There are several things to keep in mind when writing the research report. Most important is to understand the audience that will read the report. Are they practitioners who have little time or use for every detail of the project? Are they researchers who will be very interested in the methods used to collect and present the data? Should the report include a “works cited” section, a reference section, or a bibliography section, or perhaps all three? Regardless of the audience, it is standard practice to include the conclusions and recommendations within the body of the report.

Often it is necessary to complete an executive summary at the beginning of the research report. An executive summary is essentially an abstract of the entire report. It should identify all the activities performed in the research process, including recommendations on how to solve the problem or issue, in a page or less.

What is Marketing Research – Application: Relationship Marketing, Brand Equity Measurement, Customer Satisfaction, Total Quality Management and a Few Others

Application # 1. Relationship Marketing:

Relationship Marketing has been defined as “Consistent application of up to date knowledge of individual customers to product and service design which is communicated interactively in order to develop a continuous and long-term relationship which is mutually beneficial”.

The above definition highlights that it is necessary to identify on a continuous basis the characteristics of the customers in a detailed manner. The individualisation involves tailoring company’s all efforts in offering a product or service to the customer based on the identification of his/her needs.

Communication interactively refers to a continuous dialogue which is necessary to understand the customers needs as well as the company’s strategic value. If such interactions are made it will result in a long and lasting relationship between the customer and the firm.

Some of the key features of relationship marketing where marketing research can help in building up databases are:

i. Through market research try to identify the underlying needs of the consumers and enhance customer satisfaction by providing lifetime value to the customers.

ii. With the help of research identify ways to provide – quality, customer service and marketing, oriented programs towards regular customer contact and long-term commitment.

Through Marketing Research, the firm can build a database which will effectively enable it (the firm) to go for Customer profiling (use the data to find out customer’s specific interests and characteristics) and Personalisation (delivering customised content to the individual customer). It must be remembered that this method of database marketing will provide the means by which a firm can identify, maintain and build up its network of customers.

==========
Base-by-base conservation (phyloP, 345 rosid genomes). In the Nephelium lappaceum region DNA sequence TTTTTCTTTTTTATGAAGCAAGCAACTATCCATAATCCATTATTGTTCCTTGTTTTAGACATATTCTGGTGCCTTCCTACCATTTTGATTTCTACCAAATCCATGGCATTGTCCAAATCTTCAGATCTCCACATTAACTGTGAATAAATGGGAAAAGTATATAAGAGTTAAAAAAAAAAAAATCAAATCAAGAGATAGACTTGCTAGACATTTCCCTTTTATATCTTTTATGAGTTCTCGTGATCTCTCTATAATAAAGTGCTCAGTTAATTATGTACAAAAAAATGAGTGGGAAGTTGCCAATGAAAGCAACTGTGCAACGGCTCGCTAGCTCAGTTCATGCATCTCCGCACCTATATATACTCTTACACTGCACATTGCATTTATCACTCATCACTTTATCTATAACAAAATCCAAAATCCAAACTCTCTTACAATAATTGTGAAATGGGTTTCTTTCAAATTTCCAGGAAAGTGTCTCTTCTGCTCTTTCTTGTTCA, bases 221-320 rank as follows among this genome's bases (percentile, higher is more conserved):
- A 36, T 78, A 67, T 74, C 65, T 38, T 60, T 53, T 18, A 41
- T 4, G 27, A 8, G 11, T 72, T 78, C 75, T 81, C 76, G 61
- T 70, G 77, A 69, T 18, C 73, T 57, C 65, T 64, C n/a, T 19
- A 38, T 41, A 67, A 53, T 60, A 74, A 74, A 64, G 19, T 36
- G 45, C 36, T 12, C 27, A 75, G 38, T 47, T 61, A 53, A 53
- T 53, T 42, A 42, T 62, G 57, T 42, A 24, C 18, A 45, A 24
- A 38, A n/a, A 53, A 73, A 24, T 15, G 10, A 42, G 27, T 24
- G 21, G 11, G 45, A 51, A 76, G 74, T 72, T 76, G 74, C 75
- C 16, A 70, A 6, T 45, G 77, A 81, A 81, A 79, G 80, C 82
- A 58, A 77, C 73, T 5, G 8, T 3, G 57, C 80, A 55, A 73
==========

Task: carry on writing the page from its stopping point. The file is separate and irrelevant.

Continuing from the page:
Application # 2. Brand Equity Measurement:

Brand equity can be defined as a set of assets and liabilities linked to a brand that adds to or subtracts from the value of a product or service to a company and/or its customers.

The concept of brand equity has been accepted by marketers and academicians since more than two decades. At the conceptual and practical levels there has been reasonable acceptance as to what is meant by brand equity.

Typically, while referring to brand equity, the assets and liabilities will always be associated with the name/symbol of the brand and they will vary from context to context. Broadly speaking, brand equity can be categorised on the basis of brand loyalty, awareness of the name, consumers perception about quality, other parameters or features associated with the brand, in addition to perceived quality and other proprietary brand assets such as patents, trademarks, etc.

Approaches to Measuring Brand Equity:

Predominantly, there are two approaches used for measuring brand equity:

(a) Financial approaches to measure brand equity (These are from the firm’s perspective).

(b) Consumer based approaches to measure brand equity (From the consumer’s perspective).

(A) Financial Approaches to Measure Brand Equity:

Many approaches have been tried/used to measure brand equity at a firm’s level:

(1) One approach was suggested by Simon and Sullivan to measure brand equity at the firm level, by considering the incremental cash flows that accrue to the firm because of its investment in brands.


(i) Since the data is aggregated to the firm level, this approach may not be useful for considering a brand in a multi-brand firm with multiple product categories.

(ii) It is not possible to attribute all increase in cash flow to brand building activities alone.

(iii) It will be difficult to separate brand related effects from other effects such as price and quality differentials.

(2) Another approach uses the basis of aggregating the cost of all marketing, advertising and R&D expenditure related to the brand over a period of time to measure brand equity.

(B) Consumer-Based Approaches to Measure Brand Equity:

There are various approaches to measure brand equity at an individual level.

(1) In a study by Green and Srinivasan, the brand name was included as a factor in the conjoint analysis method performed at the individual level. The relative utility associated with the brand name with respect to the other important attributes was treated as a measure of the brand equity.


(i) This method has the typical problems of using conjoint analysis – unrealistic product profiles and a large number of combinations to be ranked.

(ii) No information on the sources of brand equity, is known.